China's judicial practice


The Convention for the Unification of Certain Rules for International Carriage by Air (the Montreal Convention) has more than 100 contracting parties and plays an important role in resolving disputes arising from international air transport and carriage. However, when it comes to the practical application of the Montreal Convention, different courts interpret its provisions differently, which may result in varying outcomes.

Article 35 of the Montreal Convention is one of its most controversial provisions. It reads as follows:

1. The right to damages shall be extinguished if an action is not brought within a period of two years, reckoned from the date of arrival at the destination, or from the date on which the aircraft ought to have arrived, or from the date on which the carriage stopped.

2. The method of calculating that period shall be determined by the law of the court seised of the case.

The description in the second paragraph of article 35 is the reason for the courts' varying interpretations. While some courts hold that it indicates that the lex fori can decide on whether to suspend, interrupt or extend the two-year limitation period, others do not, especially those under common law systems.

This article introduces and analyses the views of the Chinese courts on article 35 of the Montreal Convention.

China's judicial practice

A search through public channels retrieved a total of five cases involving the interpretation and application of article 35 of the Montreal Convention by the Chinese courts. Four of these cases held that the two-year period stipulated in article 35 is subject to the provisions of Chinese law on interruption of the statute of limitations and can be interrupted through litigation or other methods (eg, sending demand letters to the opposition). One of these four cases was selected as an exemplary case on foreign-related commercial trials by the Shanghai Pudong Court.

Only one case held that the two-year period under article 35 could not be interrupted by non-litigation methods under Chinese law. This view was raised in a cargo damage case and was eventually adopted by the court.

Among the four cases which supported the view that the limitation could be interrupted or extended by the lex fori, no detailed reasons were provided. Instead, it was simply held that "the method of calculating that period" in paragraph 2 of article 35 should include the suspension, interruption or extension of such period. Therefore, "the law of the court seized of the case" (ie, Chinese law) shall govern whether and how the two-year period can be suspended, interrupted and extended.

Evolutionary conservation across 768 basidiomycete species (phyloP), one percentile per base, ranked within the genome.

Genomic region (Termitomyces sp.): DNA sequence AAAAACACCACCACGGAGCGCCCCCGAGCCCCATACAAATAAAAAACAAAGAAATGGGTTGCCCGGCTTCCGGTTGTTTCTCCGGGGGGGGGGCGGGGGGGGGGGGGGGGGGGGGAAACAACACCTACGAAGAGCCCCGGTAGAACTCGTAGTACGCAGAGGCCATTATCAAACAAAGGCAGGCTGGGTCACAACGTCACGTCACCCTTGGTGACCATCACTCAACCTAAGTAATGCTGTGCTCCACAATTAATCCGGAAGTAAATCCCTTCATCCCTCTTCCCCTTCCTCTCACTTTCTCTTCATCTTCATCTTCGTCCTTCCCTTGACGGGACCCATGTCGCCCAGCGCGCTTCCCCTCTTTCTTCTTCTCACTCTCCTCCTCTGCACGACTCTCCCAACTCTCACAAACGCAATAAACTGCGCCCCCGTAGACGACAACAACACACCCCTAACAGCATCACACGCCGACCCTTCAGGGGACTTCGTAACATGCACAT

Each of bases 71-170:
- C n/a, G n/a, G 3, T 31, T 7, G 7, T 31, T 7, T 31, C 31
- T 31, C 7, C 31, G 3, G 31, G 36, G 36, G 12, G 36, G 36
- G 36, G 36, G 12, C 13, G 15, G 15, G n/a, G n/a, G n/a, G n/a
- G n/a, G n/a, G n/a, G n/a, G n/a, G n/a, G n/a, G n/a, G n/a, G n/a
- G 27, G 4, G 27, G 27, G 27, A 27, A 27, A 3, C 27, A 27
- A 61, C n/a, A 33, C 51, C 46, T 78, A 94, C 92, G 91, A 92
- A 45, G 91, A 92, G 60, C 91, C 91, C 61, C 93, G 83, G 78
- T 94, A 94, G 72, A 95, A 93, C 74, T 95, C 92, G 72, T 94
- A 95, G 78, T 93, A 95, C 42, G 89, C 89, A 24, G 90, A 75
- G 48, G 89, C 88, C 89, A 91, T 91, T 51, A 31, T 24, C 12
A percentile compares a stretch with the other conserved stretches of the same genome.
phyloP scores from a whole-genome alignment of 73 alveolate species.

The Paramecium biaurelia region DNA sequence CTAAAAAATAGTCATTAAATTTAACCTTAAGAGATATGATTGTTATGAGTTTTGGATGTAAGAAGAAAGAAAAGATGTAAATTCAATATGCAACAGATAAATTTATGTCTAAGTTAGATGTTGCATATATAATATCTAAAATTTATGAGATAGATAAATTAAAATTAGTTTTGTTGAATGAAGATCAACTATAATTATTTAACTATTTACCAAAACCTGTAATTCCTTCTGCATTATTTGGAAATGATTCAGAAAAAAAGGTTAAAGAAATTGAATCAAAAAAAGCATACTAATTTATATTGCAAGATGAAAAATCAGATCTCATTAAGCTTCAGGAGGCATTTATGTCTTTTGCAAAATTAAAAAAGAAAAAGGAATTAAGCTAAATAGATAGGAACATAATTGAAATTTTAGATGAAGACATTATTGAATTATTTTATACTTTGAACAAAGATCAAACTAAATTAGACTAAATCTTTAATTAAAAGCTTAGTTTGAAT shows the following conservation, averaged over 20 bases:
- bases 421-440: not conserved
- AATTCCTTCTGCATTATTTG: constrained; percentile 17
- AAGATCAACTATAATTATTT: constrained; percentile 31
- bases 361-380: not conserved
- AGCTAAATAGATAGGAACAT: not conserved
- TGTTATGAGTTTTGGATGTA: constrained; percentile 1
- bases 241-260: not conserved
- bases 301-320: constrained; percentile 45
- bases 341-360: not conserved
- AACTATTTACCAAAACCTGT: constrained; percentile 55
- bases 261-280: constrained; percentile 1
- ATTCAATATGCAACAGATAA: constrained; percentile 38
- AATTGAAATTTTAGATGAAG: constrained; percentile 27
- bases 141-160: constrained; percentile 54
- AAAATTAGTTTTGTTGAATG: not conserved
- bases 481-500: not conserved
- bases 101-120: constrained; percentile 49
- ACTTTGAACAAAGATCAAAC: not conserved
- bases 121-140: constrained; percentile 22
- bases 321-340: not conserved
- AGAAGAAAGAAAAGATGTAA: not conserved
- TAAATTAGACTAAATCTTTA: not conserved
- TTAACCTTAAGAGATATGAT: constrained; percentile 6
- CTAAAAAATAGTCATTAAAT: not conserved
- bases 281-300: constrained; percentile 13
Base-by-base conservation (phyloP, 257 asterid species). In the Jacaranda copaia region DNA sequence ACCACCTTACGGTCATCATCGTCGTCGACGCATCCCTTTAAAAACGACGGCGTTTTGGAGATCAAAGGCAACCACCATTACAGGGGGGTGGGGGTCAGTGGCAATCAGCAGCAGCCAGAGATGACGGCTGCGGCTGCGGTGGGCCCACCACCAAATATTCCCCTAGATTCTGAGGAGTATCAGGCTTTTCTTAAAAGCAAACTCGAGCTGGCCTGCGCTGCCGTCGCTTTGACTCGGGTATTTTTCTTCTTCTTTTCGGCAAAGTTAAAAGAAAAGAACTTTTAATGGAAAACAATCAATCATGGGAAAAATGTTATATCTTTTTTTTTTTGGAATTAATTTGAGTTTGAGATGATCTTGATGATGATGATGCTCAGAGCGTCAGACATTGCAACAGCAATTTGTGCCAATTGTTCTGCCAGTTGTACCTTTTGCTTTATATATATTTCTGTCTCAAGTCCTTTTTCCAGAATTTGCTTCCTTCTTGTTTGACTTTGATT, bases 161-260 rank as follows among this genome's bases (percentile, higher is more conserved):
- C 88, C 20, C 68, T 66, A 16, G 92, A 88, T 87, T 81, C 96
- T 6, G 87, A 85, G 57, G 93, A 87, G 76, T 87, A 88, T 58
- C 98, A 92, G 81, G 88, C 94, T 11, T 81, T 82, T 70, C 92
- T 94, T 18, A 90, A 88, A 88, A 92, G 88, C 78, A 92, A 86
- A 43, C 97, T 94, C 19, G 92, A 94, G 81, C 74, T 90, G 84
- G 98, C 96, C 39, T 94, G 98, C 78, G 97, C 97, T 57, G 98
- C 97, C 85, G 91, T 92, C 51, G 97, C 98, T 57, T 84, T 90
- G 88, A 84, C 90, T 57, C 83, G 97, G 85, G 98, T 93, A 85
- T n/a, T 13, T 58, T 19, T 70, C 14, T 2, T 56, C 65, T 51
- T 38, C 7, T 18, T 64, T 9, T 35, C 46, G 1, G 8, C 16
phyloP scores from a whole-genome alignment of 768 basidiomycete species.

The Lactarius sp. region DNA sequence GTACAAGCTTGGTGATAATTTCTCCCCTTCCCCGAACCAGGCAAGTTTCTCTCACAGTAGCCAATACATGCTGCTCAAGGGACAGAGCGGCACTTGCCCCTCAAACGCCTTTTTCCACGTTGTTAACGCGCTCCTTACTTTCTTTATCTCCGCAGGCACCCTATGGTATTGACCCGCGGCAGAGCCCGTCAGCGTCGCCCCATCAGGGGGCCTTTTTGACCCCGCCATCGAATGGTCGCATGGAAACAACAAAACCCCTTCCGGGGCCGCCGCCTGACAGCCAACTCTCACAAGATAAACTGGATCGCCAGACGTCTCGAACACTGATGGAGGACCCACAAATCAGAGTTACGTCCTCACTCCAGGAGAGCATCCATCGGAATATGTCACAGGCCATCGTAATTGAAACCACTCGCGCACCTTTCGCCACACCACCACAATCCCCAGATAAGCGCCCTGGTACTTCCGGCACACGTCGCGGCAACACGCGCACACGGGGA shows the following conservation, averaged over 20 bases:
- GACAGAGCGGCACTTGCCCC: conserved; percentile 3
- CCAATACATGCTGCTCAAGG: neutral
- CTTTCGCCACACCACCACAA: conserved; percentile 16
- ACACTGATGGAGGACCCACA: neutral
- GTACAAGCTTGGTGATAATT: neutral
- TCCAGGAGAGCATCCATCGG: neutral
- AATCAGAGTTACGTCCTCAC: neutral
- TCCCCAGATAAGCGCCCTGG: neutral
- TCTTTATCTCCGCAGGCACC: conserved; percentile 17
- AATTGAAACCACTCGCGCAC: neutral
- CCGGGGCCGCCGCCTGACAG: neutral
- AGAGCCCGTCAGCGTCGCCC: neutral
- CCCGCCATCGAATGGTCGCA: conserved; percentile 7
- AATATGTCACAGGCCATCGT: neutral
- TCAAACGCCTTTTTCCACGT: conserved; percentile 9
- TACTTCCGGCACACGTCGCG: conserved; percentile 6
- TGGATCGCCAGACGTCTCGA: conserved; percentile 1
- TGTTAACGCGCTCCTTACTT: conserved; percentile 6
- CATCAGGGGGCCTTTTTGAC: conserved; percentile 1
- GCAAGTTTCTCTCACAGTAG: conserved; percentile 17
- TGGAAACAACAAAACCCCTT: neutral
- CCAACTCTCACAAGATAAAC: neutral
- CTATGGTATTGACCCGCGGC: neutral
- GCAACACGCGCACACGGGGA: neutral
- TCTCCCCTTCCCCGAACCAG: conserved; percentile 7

Pursuant to Chinese law, the causes of interrupting the statute of limitations include:

  • "the obligee requesting the obligor's performance";
  • "the obligor agreeing to perform"; and
  • "the obligee instituting an action or applying for arbitration".

Therefore, the two-year period can be interrupted by litigation or other means.

The court that held a different view to the others analysed and decided on the meaning of article 35 by looking at its context and logical structure. Most importantly, the court reached its conclusion – which was different to the conclusion reached in the four cases mentioned previously – after reviewing the Montreal Convention's support documents, which reflect:

  • the draft background of the Montreal Convention; and
  • opinions from academic authorities and a variety of foreign courts on the matter.

Since the plaintiffs were not satisfied with this result, the case is under appeal and it is unclear whether the first-instance judgment will be upheld by the appeal court and become legally binding. Nevertheless, it is a good sign that the Chinese courts are digging more deeply into the true meanings behind international conventions and keeping up with the mainstream opinions from the international aviation law system.


Even though it appears that the cases which hold the view that the two-year period mentioned in article 35 of the Montreal Convention can be interrupted by the lex fori are currently in the majority, China is not a case law country. Therefore, different courts can consider the meaning of article 35 and make their own decision on the time limitation matter.

Air carriers should be aware that if a passenger or a cargo owner brings a lawsuit in China, it is possible that a claim and demand letter sent by passengers or cargo owners will be deemed as an effective method to stop the running of the time limitation and the time-barred defence may not be supported.

For further information on this topic please contact Jin Yu-Lai at KaiRong Law Firm by telephone (+86 21 5396 1065) or email ([email protected]). The KaiRong Law Firm website can be accessed at